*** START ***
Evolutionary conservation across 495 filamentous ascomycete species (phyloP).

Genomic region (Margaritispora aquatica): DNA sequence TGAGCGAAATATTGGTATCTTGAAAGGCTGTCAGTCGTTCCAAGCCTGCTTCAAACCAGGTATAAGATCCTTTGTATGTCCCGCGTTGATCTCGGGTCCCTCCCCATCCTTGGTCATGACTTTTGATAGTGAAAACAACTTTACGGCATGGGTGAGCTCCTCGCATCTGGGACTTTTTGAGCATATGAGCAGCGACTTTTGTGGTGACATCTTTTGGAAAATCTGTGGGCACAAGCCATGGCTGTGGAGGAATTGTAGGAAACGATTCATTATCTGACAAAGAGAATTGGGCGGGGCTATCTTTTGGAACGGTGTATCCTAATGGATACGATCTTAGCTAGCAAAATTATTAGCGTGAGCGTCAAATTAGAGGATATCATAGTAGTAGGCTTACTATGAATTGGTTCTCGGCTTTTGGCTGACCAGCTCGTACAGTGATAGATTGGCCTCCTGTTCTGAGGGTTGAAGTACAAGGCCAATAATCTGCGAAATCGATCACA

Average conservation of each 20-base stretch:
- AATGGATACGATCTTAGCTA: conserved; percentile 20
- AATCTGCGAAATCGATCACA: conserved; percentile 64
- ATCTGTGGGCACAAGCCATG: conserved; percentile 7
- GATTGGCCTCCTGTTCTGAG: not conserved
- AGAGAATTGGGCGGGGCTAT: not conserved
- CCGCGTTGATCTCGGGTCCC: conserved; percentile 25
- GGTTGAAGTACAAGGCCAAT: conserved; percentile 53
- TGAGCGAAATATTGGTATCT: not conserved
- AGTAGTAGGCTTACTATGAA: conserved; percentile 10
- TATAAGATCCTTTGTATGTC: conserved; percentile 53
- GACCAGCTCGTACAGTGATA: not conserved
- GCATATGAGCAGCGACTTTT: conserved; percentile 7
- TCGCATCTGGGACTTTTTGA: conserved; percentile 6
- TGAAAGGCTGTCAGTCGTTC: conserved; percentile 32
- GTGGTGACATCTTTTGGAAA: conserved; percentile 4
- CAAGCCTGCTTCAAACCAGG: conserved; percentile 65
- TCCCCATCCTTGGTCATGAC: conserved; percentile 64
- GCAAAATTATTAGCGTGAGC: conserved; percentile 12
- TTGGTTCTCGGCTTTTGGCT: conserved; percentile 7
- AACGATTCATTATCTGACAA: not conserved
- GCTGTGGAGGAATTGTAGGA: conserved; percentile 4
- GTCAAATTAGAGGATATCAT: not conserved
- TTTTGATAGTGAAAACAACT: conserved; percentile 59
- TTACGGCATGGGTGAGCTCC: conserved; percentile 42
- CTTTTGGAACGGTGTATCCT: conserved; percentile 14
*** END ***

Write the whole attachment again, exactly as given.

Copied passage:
Evolutionary conservation across 495 filamentous ascomycete species (phyloP).

Genomic region (Margaritispora aquatica): DNA sequence TGAGCGAAATATTGGTATCTTGAAAGGCTGTCAGTCGTTCCAAGCCTGCTTCAAACCAGGTATAAGATCCTTTGTATGTCCCGCGTTGATCTCGGGTCCCTCCCCATCCTTGGTCATGACTTTTGATAGTGAAAACAACTTTACGGCATGGGTGAGCTCCTCGCATCTGGGACTTTTTGAGCATATGAGCAGCGACTTTTGTGGTGACATCTTTTGGAAAATCTGTGGGCACAAGCCATGGCTGTGGAGGAATTGTAGGAAACGATTCATTATCTGACAAAGAGAATTGGGCGGGGCTATCTTTTGGAACGGTGTATCCTAATGGATACGATCTTAGCTAGCAAAATTATTAGCGTGAGCGTCAAATTAGAGGATATCATAGTAGTAGGCTTACTATGAATTGGTTCTCGGCTTTTGGCTGACCAGCTCGTACAGTGATAGATTGGCCTCCTGTTCTGAGGGTTGAAGTACAAGGCCAATAATCTGCGAAATCGATCACA

Average conservation of each 20-base stretch:
- AATGGATACGATCTTAGCTA: conserved; percentile 20
- AATCTGCGAAATCGATCACA: conserved; percentile 64
- ATCTGTGGGCACAAGCCATG: conserved; percentile 7
- GATTGGCCTCCTGTTCTGAG: not conserved
- AGAGAATTGGGCGGGGCTAT: not conserved
- CCGCGTTGATCTCGGGTCCC: conserved; percentile 25
- GGTTGAAGTACAAGGCCAAT: conserved; percentile 53
- TGAGCGAAATATTGGTATCT: not conserved
- AGTAGTAGGCTTACTATGAA: conserved; percentile 10
- TATAAGATCCTTTGTATGTC: conserved; percentile 53
- GACCAGCTCGTACAGTGATA: not conserved
- GCATATGAGCAGCGACTTTT: conserved; percentile 7
- TCGCATCTGGGACTTTTTGA: conserved; percentile 6
- TGAAAGGCTGTCAGTCGTTC: conserved; percentile 32
- GTGGTGACATCTTTTGGAAA: conserved; percentile 4
- CAAGCCTGCTTCAAACCAGG: conserved; percentile 65
- TCCCCATCCTTGGTCATGAC: conserved; percentile 64
- GCAAAATTATTAGCGTGAGC: conserved; percentile 12
- TTGGTTCTCGGCTTTTGGCT: conserved; percentile 7
- AACGATTCATTATCTGACAA: not conserved
- GCTGTGGAGGAATTGTAGGA: conserved; percentile 4
- GTCAAATTAGAGGATATCAT: not conserved
- TTTTGATAGTGAAAACAACT: conserved; percentile 59
- TTACGGCATGGGTGAGCTCC: conserved; percentile 42
- CTTTTGGAACGGTGTATCCT: conserved; percentile 14